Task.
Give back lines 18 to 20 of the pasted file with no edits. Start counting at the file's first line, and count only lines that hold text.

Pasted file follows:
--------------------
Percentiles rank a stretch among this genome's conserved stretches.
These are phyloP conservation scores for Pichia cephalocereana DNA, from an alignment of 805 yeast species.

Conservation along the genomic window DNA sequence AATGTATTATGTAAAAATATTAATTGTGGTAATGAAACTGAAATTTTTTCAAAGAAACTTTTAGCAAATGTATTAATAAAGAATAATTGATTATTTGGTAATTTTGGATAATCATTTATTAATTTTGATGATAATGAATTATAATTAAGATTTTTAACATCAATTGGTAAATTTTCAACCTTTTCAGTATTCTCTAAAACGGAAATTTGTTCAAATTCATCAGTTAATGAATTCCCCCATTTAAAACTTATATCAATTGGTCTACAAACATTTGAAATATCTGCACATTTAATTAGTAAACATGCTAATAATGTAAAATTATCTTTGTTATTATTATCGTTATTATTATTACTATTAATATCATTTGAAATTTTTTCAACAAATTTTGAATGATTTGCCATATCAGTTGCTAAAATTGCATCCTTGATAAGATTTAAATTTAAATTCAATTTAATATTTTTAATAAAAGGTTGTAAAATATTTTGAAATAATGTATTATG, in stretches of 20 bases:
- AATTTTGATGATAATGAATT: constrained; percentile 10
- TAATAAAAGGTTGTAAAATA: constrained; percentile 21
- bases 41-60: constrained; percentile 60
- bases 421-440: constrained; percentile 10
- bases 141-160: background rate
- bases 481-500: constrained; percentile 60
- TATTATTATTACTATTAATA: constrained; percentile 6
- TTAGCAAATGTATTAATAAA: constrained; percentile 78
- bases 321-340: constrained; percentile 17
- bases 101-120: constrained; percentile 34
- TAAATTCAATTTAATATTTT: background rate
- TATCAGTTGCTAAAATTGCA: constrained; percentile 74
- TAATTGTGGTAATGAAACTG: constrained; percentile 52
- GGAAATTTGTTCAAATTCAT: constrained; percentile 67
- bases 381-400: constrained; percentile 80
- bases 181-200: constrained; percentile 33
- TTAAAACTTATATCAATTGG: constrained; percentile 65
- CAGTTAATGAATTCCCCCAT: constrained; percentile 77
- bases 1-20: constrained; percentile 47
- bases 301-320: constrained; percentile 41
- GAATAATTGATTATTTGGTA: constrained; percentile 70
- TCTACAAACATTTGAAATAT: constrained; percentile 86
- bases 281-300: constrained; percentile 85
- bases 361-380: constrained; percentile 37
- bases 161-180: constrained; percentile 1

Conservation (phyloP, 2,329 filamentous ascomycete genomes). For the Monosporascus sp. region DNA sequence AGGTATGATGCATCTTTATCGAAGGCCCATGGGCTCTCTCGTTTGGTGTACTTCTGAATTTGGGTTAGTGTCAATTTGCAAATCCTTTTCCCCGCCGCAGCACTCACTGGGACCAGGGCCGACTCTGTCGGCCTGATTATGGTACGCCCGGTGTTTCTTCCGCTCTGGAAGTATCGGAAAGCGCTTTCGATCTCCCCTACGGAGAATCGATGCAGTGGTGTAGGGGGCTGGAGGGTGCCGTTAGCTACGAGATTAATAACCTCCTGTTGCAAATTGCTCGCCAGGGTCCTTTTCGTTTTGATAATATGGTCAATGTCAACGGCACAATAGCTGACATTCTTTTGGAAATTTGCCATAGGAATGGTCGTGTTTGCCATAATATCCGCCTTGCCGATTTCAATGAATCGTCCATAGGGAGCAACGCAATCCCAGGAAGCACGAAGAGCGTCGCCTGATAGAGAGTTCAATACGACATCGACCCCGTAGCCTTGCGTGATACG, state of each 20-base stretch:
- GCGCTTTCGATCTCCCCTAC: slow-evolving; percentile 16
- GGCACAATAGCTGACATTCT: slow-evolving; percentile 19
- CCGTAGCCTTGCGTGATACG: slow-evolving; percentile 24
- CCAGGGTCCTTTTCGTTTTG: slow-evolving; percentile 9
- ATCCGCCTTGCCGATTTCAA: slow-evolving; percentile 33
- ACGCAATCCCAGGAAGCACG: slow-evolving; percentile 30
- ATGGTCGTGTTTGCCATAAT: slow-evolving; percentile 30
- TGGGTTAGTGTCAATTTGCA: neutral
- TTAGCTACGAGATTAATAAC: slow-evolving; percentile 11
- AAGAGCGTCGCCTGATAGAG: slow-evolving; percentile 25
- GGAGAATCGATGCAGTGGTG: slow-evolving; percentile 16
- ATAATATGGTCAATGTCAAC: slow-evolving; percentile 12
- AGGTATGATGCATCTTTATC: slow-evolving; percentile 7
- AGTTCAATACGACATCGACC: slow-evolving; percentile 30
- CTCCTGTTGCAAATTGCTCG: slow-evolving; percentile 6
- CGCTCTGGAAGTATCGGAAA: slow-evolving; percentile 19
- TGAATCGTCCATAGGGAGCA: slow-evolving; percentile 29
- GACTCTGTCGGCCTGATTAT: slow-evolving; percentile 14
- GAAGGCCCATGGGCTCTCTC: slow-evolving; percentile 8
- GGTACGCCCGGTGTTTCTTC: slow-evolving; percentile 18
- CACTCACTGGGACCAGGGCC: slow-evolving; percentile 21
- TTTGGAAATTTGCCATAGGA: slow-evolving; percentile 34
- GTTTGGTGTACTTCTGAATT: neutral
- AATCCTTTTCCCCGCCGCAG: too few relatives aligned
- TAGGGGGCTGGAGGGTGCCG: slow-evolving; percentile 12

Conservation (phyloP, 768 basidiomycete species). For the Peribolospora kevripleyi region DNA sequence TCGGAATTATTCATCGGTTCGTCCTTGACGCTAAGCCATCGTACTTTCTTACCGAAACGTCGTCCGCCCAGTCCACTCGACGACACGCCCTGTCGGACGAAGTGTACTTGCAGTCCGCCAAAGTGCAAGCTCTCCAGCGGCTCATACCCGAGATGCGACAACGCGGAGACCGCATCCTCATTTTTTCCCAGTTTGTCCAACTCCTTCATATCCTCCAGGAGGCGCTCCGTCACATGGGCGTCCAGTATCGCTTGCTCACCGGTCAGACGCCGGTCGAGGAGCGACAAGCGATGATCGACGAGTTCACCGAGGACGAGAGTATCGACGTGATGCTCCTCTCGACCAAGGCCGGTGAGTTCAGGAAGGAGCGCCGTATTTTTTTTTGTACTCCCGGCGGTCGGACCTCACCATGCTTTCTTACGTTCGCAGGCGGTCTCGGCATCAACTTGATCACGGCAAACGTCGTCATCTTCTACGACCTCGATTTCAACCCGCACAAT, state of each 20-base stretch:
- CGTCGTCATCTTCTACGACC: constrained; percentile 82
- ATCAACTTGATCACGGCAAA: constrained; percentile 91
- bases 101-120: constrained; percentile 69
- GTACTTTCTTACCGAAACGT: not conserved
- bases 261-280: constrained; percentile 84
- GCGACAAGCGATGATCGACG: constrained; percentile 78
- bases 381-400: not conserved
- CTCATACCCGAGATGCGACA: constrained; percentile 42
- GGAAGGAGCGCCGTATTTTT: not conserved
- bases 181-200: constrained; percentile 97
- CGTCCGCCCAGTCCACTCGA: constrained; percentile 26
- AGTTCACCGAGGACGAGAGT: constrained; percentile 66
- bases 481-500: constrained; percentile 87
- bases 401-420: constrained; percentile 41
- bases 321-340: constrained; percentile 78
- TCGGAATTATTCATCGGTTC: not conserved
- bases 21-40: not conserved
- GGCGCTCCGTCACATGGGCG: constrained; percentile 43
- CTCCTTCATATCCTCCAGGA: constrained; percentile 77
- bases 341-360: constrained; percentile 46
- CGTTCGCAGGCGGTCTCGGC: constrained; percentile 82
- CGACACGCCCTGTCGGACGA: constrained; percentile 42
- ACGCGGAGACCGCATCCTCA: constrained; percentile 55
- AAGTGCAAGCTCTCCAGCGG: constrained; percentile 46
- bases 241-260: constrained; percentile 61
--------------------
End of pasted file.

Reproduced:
- bases 381-400: constrained; percentile 80
- bases 181-200: constrained; percentile 33
- TTAAAACTTATATCAATTGG: constrained; percentile 65